August 20, 1899, an agreement was signed in Jolo between United States and the Sultan of Sulu
An agreement dubbed as the “Bates Treaty between Brigadier-General John C. Bates, representing the United States of America, of the one part; and his Highness, the Sultan of Jolo, the Dato Rajah Muda, the Dato Attik, The Dato Calbi, and the Dato Joakanain, of the other part, was signed on August 20, 1899.
The treaty declares the sovereignty of the United States over the whole Archipelago of Jolo and its dependencies. It also further stipulates that mutual respect between the U.S. and the Sultanate of Sulu should be upheld, to respect Moro religion andautonomy, and to not give or sell Sulu or any part of it to any other nation, as well as for the Sultan and his datus (tribal chiefs) to receive monthly payments in return for flying the American flag and for allowing the U.S. the right to occupy the islands.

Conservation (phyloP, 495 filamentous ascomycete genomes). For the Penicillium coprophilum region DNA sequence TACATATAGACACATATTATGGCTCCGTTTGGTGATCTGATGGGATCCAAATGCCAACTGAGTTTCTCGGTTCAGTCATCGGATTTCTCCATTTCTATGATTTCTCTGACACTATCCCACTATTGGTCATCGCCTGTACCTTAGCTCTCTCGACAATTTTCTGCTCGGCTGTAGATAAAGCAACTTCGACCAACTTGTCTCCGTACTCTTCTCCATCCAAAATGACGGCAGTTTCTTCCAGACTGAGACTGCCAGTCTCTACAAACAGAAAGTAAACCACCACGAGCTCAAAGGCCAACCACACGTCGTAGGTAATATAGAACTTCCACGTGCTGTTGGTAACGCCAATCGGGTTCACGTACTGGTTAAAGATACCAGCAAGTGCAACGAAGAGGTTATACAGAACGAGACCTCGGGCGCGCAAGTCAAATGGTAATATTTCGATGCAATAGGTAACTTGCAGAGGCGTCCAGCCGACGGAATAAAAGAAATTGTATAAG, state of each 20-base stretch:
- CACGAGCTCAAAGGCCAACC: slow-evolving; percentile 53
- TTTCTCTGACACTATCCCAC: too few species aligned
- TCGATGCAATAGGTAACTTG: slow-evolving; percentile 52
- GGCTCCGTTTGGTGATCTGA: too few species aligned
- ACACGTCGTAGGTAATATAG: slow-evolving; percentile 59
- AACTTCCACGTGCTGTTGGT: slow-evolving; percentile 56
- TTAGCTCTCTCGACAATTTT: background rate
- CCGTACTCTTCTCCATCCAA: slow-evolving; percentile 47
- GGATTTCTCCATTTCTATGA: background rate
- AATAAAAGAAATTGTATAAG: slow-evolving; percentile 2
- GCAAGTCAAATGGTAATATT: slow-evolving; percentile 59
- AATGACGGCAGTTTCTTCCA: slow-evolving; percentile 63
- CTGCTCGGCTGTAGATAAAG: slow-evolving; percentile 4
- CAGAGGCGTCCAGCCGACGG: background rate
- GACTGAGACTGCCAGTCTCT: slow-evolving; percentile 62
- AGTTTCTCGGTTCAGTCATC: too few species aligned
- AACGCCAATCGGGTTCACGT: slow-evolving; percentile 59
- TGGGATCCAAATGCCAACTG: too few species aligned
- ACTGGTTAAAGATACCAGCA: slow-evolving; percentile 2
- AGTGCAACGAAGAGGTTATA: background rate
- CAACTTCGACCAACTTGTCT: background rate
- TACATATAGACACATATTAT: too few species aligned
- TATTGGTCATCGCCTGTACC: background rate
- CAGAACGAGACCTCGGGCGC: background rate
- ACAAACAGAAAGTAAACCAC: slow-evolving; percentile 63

Apparently, the treaty was used by the U.S. government, to quell resistance while they were fighting rebellion in Luzon.
The President and Secretary Taft have decided that the so-called Bates treaty of Aug. 20, 1899, which provided salaries for the Sultan and certain of his dattos and at the same time, it is said, discharge the duties and fulfill the conditions imposed upon them by
On March 1904, this treaty was abrogated unilaterally by the United States. Secretary of War Taft sent the following cablegram to Governor General Wright on March 2, 1904 stating that the Sultan of Sulu and the dattos failed to discharge the duties and fulfill the conditions imposed upon them by the treaty and that they sustained polygamy and slavery. Thus the treaty was simply a modus vivendi and and mere executive agreement.